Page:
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Publication numberUS2085324 A
Publication typeGrant
Publication dateJun 29, 1937
Filing dateSep 5, 1934
Priority dateSep 5, 1934
Publication numberUS 2085324 A, US 2085324A, US-A-2085324, US2085324 A, US2085324A
InventorsKarl A Lindner
Original AssigneeAmerican Smelting Refining
Export CitationBiBTeX, EndNote, RefMan
External Links: USPTO, USPTO Assignment, Espacenet
Metal mold
US 2085324 A
Abstract  available in
Images(5)
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Claims  available in
Description  (OCR text may contain errors)

June 29, 1937. K. A. LINDNER METAL MOLD Filed Sept. 5, 1954 5 Sheets-Sheet 1 INVENITOR flaw/1Q Zmaiz BY W5 ATTORNE June 29, 1937. K. A. LINDNER METAL MOLD Filed Sept. 5, 1954 5 Sheets-Sheet 2 (Z6 INVENTOR F el/E Zflmnzr ATT June 29, 1937. I K. A. LINDNER 2,085,324

I METAL MOLD Filed Sept. 5, 1934 5 Sheets-Sheet 3 )2 WP-H wv'wi' if I W W W I by v 7 ll ll 7 7 I INVENTOR BY mm ATTORNEY Patented June 29, 1937 UNITED STATES METAL MOLD Karl A. Lindner, Rahway, N. J., assignor to American Smclting and Refining Company, New York, N. Y., a corporation of New Jersey Application September 5, 1934, Serial No. 742,714 13 Claims. (01. 22-139) The improved form of mold to which the present invention pertains is designed to produce improved metal castings, such as castings of copper or other metals or alloys having substantially like properties, the invention dealing especially with an improved form-.of mold construction for the casting of electrolytic copper, in the form of cakes possessing definite predetermined dimensions, and other desired characteristics.

In the production of high grade castings from electrolytically refined copper or copper of similar purity, the best results have been attained by pouring into upright water-cooled molds having a vertical casting cavity with parallel sides or sides closely approaching to parallelism, undersuch conditions that the cast metal is rapidly solidified and caused to shrink free from the walls of the casting cavity, 50 that it may be discharged therefrom by gravity.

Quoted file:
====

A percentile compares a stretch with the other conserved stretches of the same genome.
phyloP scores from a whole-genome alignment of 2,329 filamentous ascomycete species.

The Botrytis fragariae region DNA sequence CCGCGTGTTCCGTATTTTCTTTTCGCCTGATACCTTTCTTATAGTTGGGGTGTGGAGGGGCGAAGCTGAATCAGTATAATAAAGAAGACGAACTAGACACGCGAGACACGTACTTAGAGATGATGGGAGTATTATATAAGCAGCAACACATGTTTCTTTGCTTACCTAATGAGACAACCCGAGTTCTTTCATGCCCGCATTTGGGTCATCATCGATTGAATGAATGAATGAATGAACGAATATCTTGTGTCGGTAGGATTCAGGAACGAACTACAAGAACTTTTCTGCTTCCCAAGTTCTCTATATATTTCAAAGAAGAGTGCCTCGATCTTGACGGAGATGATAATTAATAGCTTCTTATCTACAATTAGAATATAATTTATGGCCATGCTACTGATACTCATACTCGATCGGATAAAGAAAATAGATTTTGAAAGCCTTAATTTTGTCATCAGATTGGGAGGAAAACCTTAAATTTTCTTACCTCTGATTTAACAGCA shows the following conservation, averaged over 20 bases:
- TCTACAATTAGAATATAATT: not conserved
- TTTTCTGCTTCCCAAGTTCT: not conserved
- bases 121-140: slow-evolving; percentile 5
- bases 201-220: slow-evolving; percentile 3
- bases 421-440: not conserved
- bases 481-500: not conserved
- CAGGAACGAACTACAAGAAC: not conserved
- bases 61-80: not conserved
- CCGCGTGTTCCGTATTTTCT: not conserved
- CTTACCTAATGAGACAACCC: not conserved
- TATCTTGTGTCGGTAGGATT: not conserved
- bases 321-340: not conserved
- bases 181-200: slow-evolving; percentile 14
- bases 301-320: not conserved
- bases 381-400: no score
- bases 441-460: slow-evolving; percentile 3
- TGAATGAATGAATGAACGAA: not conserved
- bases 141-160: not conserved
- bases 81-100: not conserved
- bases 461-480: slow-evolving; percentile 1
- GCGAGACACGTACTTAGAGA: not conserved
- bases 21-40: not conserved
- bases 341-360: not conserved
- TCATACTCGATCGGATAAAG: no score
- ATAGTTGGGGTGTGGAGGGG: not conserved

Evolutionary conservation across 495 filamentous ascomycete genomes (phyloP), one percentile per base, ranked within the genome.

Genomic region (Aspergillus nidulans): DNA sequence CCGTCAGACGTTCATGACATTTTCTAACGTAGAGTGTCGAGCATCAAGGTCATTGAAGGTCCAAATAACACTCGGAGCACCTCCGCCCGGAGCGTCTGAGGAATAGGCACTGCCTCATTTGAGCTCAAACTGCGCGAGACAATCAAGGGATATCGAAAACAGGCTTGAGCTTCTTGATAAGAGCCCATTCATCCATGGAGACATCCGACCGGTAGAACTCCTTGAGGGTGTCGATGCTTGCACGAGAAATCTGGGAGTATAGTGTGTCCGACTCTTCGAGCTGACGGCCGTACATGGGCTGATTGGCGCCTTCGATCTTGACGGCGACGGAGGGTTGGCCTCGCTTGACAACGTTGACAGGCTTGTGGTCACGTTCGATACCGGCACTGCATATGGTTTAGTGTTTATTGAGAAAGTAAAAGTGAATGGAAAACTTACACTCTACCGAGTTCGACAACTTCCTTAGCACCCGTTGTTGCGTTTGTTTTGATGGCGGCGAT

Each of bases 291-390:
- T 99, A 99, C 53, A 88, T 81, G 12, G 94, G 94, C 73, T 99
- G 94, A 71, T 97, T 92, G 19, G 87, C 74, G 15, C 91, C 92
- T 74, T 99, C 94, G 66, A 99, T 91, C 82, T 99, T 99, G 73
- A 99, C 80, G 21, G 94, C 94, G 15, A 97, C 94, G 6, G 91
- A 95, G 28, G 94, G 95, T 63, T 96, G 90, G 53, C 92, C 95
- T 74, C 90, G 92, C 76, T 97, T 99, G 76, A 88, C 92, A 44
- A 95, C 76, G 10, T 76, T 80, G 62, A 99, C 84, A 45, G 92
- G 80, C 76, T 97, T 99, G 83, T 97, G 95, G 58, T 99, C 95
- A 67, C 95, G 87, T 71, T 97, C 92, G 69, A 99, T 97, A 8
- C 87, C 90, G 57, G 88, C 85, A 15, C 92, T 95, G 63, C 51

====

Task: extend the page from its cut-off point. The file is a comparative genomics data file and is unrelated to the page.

In order to produce high-grade castings of the above-indicated character, it has been thought necessary to employ the cooling water, or other cooling medium, entering the mold for cooling the same to solidify the metal, at relatively elevated temperatures, certain operators specifying temperatures lying between approximate extremes of 160 F. to 212 R, such operators laying emphasis upon the inoperativeness of using jacketed molds through the jackets of which water is circulated to cool the mold by connecting the mold to an ordinary service pipe supplying water at temperatures approximating 50 to 60 F., alleging that the cooling of the mold by water entering at such a low temperature cannot produce castings of the high-grade, uniform character throughout the cake and perfect surface required for the production of flat cakes for rolling.

However, it has been found that it is entirely feasible to produce cast ngs of the requisite highgrade unifOrm character throughout the cake, and with the perfect surface required for the production of fiat cakes for rolling, by cooling the mold by connecting it to an ordinary service pipe supplying water at temperatures approximately 50 to 60 F., or what is commonly known and referred to as tap water, when certain precautions are taken in applying the mold dressing or mold wash to the interior ,of the mold.

It will be recalled that it is customary to employ, in casting operations, a mold dressing which coats the interior of the mold and forms a separating medium between the surface of the mold and the molten metal being cast therein. Bone ash is a customary material for this purpose, it being applied to the mold by suspending it in a liquid such as water, and spraying or flushing the suspension into the mold until the inner surfaces thereof are coated with the dressing. The mold is heated during the application of the dressing sufliciently to cause a rapid evaporation of the liquid in which the bone ash is distributed, the solid material adhering to the surfaces of the mold and forming a coating thereover.

It has been found that where the mold dressing is uniformly distributed in a comparatively thick coating over the interior of the mold, it is entirely feasible to cool the mold by connecting it to an ordinary service pipe supplying tap water at temperatures approximating 50 to One of the objects of the present invention, therefore, is to provide an improved mold structure which facilitates the application of an even, comparatively thick, coating of a mold dressing to the interior of the mold.

A further object of the invention is to provide a mold of the above-indicated character having a movable bottom permitting ready access to the interior of the mold, enabling a ready application of a heavy, even coating of the mold dressing to the interior of the mold, while preventing excessive accumulation of mold dressing on the bottom of the mold, thereby very materially enhancing the production of satisfactory castings with the low temperature of cooling water such as mentioned above.